Semester concludes with a final jazz concert


Brynn Lundy/The Lion's Roar

Mike Williams, a native of Louisiana, is known for his position as lead trumpet in the Count Basie Orchestra. He joined the University Jazz Ensemble and Jazz Lab Band as a guest artist in their final concert of the fall 2019 semester on Wednesday, Nov. 20.

The music department concluded the season with a last jazz concert.

Presented by the Department of Music and Performing Arts and the Lyceum Arts & Lectures Committee, the university Jazz Lab Band and Jazz Ensemble performed the final concert of the fall 2019 semester. It was held on Wednesday, Nov. 20, at 7:30 p.m. in the Pottle Music Building Recital Hall. 

Michael Brothers, lecturer of percussion and director of jazz and percussion studies, directed the Jazz Ensemble at the concert. 

Brothers explained that the performance was a significant one for the department, as it was a preview for the upcoming 2019 Louisiana Music Educators Association concert. 

“It’s an honor that only comes once every 12 years, and it’s shared amongst all the universities in the state of Louisiana,” stated Brothers. “This year it’s our turn. Starting tomorrow evening, four major ensembles here in the music department, the university choir, symphony orchestra, jazz ensemble and wind symphony, perform starting tomorrow night, over the next few days. So, tonight’s concert is a preview of what we will be performing Saturday evening for the all-state music students and high school graduates who are in the state of Louisiana. So this is a big deal.”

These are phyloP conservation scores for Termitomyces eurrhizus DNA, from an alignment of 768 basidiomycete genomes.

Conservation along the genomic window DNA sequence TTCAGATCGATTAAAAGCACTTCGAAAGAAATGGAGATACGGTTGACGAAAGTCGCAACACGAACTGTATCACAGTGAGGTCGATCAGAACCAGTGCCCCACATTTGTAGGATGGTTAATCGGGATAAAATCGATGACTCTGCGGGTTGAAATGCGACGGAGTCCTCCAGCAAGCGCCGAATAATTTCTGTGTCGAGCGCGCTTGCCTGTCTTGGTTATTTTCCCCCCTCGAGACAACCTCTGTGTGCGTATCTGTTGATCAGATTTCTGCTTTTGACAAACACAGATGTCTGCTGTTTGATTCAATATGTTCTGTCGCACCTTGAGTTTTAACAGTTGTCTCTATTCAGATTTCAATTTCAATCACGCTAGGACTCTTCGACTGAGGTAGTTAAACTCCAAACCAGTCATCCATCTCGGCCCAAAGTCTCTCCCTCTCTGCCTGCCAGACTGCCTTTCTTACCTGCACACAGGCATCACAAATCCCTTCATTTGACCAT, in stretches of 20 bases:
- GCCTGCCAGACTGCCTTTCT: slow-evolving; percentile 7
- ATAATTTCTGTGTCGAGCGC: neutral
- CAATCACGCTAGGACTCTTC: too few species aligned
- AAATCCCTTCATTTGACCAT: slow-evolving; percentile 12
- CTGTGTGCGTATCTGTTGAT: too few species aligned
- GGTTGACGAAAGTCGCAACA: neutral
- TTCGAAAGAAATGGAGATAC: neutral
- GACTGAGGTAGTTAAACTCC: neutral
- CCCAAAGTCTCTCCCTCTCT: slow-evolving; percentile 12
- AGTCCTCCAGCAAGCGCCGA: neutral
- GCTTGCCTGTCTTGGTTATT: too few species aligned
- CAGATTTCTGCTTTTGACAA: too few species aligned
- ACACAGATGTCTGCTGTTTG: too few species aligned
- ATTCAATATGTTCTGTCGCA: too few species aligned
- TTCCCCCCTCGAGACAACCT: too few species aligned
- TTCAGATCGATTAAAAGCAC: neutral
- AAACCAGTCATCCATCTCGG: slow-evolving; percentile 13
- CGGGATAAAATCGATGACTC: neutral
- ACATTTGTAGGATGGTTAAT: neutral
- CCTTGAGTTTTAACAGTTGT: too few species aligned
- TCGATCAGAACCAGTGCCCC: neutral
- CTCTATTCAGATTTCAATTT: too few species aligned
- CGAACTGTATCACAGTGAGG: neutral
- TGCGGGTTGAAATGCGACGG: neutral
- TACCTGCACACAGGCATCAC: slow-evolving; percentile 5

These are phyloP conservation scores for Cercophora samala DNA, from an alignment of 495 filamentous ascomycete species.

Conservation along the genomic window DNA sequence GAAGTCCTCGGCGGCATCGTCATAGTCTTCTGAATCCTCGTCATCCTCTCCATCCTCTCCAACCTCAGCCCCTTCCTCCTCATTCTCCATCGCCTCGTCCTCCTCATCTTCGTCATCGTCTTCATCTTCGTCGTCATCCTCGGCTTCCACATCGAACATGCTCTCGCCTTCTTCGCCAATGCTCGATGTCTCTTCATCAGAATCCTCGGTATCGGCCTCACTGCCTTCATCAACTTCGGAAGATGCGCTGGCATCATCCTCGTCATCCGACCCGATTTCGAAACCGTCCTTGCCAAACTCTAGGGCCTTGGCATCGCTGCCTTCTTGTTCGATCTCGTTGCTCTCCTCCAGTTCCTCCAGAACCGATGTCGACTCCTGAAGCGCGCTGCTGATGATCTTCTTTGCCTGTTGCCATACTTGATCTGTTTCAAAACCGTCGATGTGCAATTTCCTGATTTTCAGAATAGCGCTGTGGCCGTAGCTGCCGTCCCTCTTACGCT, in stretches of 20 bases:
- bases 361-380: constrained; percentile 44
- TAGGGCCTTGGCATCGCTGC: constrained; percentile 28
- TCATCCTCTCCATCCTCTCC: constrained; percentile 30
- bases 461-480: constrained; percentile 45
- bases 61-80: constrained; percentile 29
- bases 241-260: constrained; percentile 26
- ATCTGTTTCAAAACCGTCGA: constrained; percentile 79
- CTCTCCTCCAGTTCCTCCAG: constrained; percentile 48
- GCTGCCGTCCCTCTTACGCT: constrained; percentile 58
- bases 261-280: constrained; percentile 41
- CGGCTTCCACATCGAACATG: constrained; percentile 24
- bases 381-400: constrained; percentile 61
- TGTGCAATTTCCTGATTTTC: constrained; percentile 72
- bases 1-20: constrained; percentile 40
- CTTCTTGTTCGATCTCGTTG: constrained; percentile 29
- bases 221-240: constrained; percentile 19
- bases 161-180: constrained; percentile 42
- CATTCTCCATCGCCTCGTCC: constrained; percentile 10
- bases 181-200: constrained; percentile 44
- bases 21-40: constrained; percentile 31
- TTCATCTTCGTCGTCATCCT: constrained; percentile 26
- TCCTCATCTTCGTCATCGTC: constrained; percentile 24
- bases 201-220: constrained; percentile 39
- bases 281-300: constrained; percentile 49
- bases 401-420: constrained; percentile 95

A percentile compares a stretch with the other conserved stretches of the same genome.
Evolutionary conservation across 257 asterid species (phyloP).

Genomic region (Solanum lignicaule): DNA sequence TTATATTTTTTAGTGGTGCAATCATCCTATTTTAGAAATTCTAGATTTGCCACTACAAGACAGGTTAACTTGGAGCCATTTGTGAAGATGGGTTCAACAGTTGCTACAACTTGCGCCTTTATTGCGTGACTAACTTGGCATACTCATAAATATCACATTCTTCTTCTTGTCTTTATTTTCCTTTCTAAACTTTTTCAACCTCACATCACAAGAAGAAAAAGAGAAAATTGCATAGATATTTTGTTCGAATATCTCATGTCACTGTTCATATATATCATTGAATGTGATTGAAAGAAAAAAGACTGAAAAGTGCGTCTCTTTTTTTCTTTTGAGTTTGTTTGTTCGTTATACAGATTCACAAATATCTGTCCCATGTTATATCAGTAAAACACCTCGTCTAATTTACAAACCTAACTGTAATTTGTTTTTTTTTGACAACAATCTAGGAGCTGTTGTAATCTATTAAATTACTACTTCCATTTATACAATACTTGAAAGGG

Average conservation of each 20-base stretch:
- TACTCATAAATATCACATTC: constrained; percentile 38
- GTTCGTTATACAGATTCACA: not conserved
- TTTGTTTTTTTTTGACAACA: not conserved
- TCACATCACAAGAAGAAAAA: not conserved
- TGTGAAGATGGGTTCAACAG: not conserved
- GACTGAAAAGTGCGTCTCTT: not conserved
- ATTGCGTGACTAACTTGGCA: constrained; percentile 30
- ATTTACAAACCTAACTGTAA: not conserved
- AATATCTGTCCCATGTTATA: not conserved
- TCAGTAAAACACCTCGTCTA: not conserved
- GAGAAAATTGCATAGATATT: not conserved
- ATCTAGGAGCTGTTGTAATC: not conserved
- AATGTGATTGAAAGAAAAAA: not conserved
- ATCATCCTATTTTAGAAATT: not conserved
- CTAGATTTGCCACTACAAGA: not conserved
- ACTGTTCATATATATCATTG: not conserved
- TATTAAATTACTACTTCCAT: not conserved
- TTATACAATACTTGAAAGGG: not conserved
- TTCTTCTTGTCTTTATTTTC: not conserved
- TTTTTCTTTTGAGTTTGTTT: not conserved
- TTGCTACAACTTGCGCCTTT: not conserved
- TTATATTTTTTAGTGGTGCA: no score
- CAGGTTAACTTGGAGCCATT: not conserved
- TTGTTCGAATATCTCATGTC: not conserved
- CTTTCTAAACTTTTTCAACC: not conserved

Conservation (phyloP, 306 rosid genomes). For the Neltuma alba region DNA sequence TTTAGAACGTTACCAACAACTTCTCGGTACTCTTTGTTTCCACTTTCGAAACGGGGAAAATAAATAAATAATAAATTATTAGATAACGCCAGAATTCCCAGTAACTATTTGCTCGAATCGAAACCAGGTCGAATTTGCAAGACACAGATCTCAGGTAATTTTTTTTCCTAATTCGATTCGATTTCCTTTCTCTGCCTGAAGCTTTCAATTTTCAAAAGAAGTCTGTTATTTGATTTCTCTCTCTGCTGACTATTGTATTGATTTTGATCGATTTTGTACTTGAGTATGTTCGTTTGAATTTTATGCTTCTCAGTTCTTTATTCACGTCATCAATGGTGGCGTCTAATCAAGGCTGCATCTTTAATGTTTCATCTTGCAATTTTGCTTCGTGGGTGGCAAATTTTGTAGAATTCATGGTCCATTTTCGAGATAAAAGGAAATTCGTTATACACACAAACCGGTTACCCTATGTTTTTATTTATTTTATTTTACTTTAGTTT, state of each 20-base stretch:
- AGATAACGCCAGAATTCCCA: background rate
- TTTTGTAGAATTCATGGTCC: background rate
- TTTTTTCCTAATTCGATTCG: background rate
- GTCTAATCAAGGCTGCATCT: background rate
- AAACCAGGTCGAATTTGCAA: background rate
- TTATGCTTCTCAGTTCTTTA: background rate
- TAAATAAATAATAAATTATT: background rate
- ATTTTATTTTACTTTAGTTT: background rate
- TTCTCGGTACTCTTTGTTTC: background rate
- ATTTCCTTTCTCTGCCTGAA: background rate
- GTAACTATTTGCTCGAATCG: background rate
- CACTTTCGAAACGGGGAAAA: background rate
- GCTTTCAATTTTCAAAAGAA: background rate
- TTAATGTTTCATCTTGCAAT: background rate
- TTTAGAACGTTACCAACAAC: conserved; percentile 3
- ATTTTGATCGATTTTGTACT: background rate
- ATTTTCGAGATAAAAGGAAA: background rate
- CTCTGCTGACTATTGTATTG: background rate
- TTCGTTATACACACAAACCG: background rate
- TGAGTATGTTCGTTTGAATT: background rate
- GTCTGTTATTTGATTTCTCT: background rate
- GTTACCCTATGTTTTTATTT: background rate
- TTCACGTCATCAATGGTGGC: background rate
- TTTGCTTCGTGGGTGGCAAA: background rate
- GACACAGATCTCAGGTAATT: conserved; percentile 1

Mike Williams, Louisiana native and a trumpeter, is noted for the position he held as lead trumpeter for the Count Basie Orchestra. Williams served as a guest artist at the concert. Brothers described Williams as a long-time friend and shared that they were able to catch up while preparing for the concert.




“I reached out to him and said, ‘You wanna come home and do a couple concerts?’ and he immediately said yes,” explained Brothers. “So, we began putting things together, planning the music, over the next several months. It’s all come together this week.”

Brothers thanked Austin Dugas-Higdon, a senior music major, for the effort he put in the band. The concert was second to last for Dugas-Higdon in the university.

“He’s been our lead player the whole four years I’ve been here,” shared Brothers. “I’ve appreciated his musicianship and his leadership in the ensemble. He’s made a huge huge difference, and he’s gonna be very very difficult to replace.”

Dugas-Higdon’s concentration is education. He shared what it’s been like juggling school work and preparation for his final concerts at the university. 

“It’s definitely one of the hardest semesters I’ve had playing, mainly because we’re preparing for this big conference,” shared Dugas-Higdon. “Me being a student-teacher, I’ve got to do all my work for school, then I have to come here after school and make sure that I can play my part. So I’m having to spend a lot of individual time making sure that I can play. Then we spend a lot of time with just the trumpet section, making sure that we sound good for the band. Every group is doing their own sectional thing, and then we come together Mondays and Wednesdays. It’s really a lot of work, but it pays off in the end.”